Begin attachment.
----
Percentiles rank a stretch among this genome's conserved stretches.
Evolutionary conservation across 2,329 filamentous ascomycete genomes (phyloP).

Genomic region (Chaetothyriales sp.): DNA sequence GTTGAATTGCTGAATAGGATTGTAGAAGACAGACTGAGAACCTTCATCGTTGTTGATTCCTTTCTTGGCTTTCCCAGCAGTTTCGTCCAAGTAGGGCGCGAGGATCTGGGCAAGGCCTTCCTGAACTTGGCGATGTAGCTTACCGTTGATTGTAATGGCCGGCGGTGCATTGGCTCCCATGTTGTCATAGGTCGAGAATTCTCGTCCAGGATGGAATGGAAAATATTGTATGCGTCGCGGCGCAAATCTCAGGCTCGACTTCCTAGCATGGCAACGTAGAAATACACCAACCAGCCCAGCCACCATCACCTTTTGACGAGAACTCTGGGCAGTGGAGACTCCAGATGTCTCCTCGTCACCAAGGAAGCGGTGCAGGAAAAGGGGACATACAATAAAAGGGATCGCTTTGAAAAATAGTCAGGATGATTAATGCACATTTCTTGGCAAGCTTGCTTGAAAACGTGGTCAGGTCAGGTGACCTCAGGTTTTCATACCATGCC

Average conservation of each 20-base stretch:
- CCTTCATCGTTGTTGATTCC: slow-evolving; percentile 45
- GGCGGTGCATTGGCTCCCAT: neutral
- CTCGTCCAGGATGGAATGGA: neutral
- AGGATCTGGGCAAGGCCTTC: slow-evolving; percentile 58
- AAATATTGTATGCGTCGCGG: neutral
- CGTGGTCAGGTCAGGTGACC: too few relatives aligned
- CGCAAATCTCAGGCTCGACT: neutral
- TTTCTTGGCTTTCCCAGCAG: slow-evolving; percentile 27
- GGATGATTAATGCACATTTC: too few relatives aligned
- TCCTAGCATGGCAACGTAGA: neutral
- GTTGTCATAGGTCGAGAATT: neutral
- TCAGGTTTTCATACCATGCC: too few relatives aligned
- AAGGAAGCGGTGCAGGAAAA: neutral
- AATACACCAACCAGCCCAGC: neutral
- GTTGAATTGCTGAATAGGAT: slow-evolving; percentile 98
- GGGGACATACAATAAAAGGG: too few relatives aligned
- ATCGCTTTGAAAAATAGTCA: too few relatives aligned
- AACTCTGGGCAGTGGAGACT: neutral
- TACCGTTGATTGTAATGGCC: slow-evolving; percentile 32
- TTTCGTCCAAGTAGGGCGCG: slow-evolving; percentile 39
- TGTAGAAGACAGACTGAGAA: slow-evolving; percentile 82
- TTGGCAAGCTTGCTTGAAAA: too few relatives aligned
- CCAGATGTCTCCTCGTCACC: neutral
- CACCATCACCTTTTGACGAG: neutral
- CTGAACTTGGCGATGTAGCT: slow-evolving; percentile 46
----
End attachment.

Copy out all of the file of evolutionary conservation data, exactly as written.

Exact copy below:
Percentiles rank a stretch among this genome's conserved stretches.
Evolutionary conservation across 2,329 filamentous ascomycete genomes (phyloP).

Genomic region (Chaetothyriales sp.): DNA sequence GTTGAATTGCTGAATAGGATTGTAGAAGACAGACTGAGAACCTTCATCGTTGTTGATTCCTTTCTTGGCTTTCCCAGCAGTTTCGTCCAAGTAGGGCGCGAGGATCTGGGCAAGGCCTTCCTGAACTTGGCGATGTAGCTTACCGTTGATTGTAATGGCCGGCGGTGCATTGGCTCCCATGTTGTCATAGGTCGAGAATTCTCGTCCAGGATGGAATGGAAAATATTGTATGCGTCGCGGCGCAAATCTCAGGCTCGACTTCCTAGCATGGCAACGTAGAAATACACCAACCAGCCCAGCCACCATCACCTTTTGACGAGAACTCTGGGCAGTGGAGACTCCAGATGTCTCCTCGTCACCAAGGAAGCGGTGCAGGAAAAGGGGACATACAATAAAAGGGATCGCTTTGAAAAATAGTCAGGATGATTAATGCACATTTCTTGGCAAGCTTGCTTGAAAACGTGGTCAGGTCAGGTGACCTCAGGTTTTCATACCATGCC

Average conservation of each 20-base stretch:
- CCTTCATCGTTGTTGATTCC: slow-evolving; percentile 45
- GGCGGTGCATTGGCTCCCAT: neutral
- CTCGTCCAGGATGGAATGGA: neutral
- AGGATCTGGGCAAGGCCTTC: slow-evolving; percentile 58
- AAATATTGTATGCGTCGCGG: neutral
- CGTGGTCAGGTCAGGTGACC: too few relatives aligned
- CGCAAATCTCAGGCTCGACT: neutral
- TTTCTTGGCTTTCCCAGCAG: slow-evolving; percentile 27
- GGATGATTAATGCACATTTC: too few relatives aligned
- TCCTAGCATGGCAACGTAGA: neutral
- GTTGTCATAGGTCGAGAATT: neutral
- TCAGGTTTTCATACCATGCC: too few relatives aligned
- AAGGAAGCGGTGCAGGAAAA: neutral
- AATACACCAACCAGCCCAGC: neutral
- GTTGAATTGCTGAATAGGAT: slow-evolving; percentile 98
- GGGGACATACAATAAAAGGG: too few relatives aligned
- ATCGCTTTGAAAAATAGTCA: too few relatives aligned
- AACTCTGGGCAGTGGAGACT: neutral
- TACCGTTGATTGTAATGGCC: slow-evolving; percentile 32
- TTTCGTCCAAGTAGGGCGCG: slow-evolving; percentile 39
- TGTAGAAGACAGACTGAGAA: slow-evolving; percentile 82
- TTGGCAAGCTTGCTTGAAAA: too few relatives aligned
- CCAGATGTCTCCTCGTCACC: neutral
- CACCATCACCTTTTGACGAG: neutral
- CTGAACTTGGCGATGTAGCT: slow-evolving; percentile 46